ABDOMINAL PAIN CASE 4
‘I can’t keep anything down’
Richard is a 26 year old male who presents to ED with vomiting, two episodes of loose stool and abdominal pain for one day. On examination, his heart rate is 100, BP 120/60, RR 20 and his temp 38.0 degrees.
You palpate his abdomen and find he has lower abdominal tenderness worse in the right lower quadrant (RLQ). His region of tenderness makes you suspect he may have appendicitis.
Which of the following is a typical presenting symptom of appendicitis?
- Nausea and vomiting
- Changes in bowel habit
- All of the above
Commit to an answer and scroll down…
Answer Feedback:- All of the above
Take Home Message:
Abdominal pain is the most common symptom reported in appendicitis but it is important to remember that other symptoms are common including fever, anorexia and nausea.
Appendicitis can present with several symptoms. Abdominal pain is the most common and usually precedes other symptoms. Classic migratory pain (starting in epigastrium and moving to the RLQ) only occurs in half of adult patients.
The location of the pain and tenderness can vary depending on where the tip of the appendix lies. Other clinical signs (of varying sensitivity and specificity) include:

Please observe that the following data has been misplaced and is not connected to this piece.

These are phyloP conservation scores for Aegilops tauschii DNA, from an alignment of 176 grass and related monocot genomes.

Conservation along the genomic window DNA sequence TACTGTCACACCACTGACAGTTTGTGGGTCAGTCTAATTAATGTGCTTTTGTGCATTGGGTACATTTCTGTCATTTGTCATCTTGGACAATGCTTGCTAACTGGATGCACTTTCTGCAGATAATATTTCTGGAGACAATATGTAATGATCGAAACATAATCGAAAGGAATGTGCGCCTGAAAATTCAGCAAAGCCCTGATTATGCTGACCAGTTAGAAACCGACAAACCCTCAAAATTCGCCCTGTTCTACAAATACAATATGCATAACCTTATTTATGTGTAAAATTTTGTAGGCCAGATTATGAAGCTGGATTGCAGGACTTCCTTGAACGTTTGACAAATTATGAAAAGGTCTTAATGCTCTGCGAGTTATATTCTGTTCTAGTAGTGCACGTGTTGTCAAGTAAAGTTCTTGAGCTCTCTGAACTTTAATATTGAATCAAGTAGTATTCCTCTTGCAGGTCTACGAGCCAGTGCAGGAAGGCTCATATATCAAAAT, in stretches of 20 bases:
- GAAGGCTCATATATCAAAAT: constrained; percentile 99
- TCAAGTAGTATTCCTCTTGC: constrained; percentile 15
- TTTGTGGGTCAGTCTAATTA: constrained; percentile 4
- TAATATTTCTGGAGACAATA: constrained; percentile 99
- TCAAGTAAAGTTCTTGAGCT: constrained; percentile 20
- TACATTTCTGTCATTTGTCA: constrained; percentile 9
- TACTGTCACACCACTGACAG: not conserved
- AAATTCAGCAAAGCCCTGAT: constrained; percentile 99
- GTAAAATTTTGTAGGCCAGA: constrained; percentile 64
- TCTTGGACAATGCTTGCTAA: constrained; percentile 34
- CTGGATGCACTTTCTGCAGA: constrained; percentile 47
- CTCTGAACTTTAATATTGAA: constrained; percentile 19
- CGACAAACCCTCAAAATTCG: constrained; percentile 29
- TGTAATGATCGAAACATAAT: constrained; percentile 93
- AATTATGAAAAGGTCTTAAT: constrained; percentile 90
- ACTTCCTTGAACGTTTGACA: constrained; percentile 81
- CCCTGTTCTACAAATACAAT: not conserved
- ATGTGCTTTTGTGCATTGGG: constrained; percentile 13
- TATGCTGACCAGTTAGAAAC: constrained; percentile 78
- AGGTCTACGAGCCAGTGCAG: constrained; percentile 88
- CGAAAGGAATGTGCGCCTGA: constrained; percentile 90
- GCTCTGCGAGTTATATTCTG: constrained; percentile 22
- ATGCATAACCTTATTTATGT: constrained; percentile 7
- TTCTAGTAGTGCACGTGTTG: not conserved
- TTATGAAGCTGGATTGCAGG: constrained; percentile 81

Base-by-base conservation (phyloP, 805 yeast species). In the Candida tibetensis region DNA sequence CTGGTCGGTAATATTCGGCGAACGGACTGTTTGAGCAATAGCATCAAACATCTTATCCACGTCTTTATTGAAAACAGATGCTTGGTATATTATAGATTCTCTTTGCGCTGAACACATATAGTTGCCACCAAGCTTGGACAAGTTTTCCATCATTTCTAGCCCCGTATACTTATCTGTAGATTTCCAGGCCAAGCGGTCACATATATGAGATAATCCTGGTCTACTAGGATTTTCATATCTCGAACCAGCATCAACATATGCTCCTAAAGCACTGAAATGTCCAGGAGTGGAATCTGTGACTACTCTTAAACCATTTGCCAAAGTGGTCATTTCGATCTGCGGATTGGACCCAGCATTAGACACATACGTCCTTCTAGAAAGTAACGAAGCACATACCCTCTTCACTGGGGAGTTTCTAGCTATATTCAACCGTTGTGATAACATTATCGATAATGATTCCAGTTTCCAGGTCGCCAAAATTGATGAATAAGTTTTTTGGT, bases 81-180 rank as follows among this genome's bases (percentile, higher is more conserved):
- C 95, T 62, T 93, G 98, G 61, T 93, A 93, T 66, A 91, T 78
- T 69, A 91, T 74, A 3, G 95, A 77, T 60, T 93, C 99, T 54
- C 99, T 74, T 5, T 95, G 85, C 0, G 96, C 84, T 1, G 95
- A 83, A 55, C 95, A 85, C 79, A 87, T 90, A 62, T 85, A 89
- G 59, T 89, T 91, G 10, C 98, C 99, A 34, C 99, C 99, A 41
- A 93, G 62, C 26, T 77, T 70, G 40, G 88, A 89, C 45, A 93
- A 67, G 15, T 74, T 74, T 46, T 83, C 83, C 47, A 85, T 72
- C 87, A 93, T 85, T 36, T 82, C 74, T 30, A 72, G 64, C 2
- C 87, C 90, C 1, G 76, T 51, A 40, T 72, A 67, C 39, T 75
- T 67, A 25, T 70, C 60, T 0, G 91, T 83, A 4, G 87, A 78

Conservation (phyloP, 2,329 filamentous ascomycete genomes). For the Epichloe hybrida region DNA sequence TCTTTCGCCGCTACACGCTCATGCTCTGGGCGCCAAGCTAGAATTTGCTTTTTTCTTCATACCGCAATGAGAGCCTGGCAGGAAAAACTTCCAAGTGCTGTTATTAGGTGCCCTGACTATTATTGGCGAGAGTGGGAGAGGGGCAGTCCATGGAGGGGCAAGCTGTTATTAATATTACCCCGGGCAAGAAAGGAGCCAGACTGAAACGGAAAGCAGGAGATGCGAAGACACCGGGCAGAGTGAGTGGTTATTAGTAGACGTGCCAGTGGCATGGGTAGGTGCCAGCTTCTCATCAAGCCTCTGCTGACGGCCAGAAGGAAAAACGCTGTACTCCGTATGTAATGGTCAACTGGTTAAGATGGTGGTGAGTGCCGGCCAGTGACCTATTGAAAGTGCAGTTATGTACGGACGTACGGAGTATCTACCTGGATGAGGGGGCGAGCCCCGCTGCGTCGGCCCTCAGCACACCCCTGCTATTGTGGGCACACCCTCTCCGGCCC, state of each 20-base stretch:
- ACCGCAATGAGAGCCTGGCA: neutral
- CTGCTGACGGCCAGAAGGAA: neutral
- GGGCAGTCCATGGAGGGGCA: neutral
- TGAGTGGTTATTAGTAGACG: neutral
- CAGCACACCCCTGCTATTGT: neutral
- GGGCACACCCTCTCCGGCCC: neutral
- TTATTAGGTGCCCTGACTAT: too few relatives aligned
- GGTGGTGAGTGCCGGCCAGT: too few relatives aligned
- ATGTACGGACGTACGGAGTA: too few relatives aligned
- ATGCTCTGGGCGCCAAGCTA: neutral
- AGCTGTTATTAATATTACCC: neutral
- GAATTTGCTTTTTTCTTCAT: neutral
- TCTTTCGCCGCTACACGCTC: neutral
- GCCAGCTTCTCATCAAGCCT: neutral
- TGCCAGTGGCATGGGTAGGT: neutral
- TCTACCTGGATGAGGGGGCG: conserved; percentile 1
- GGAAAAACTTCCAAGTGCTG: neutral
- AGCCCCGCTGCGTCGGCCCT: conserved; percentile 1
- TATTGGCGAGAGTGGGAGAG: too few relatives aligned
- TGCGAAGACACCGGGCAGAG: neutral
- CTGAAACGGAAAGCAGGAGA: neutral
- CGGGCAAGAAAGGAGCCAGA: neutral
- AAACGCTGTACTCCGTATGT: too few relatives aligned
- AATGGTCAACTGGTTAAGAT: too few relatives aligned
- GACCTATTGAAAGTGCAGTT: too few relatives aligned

- McBurney’s point tenderness (located between the hip and umbilicus)
- Rovsing’s sign (pain in RLQ on palpation of LLQ)
- Psoas sign (RLQ pain on passive right hip extension, associated with retrocaecal appendix)
As mentioned, symptoms include anorexia, nausea, vomiting, non-specific indigestion, flatulence, bowel changes, diarrhoea and generalised malaise. Investigation findings include leukocytosis and enlarged appendiceal diameter on CT or ultrasound, although imaging is not routinely used.
The Alvarado score (M.A.N.T.R.E.L.S.) provides a mnemonic for the typical symptoms (see link)
Links and References:
- Alvarado Score – https://www.mdcalc.com/alvarado-score-acute-appendicitis
- Up To Date provides an extensive explanation of signs and common differentials
- ACI review https://www.aci.health.nsw.gov.au/networks/eci/clinical/clinical-resources/clinical-tools/abdominal-emergencies/acute-appendicitis/acute-appendicitis-in-non-pregnant-adults
One thought on “ABDOMINAL PAIN CASE 4”
Great educational courses Andrew all four of them…
Great series, keep up the good work…
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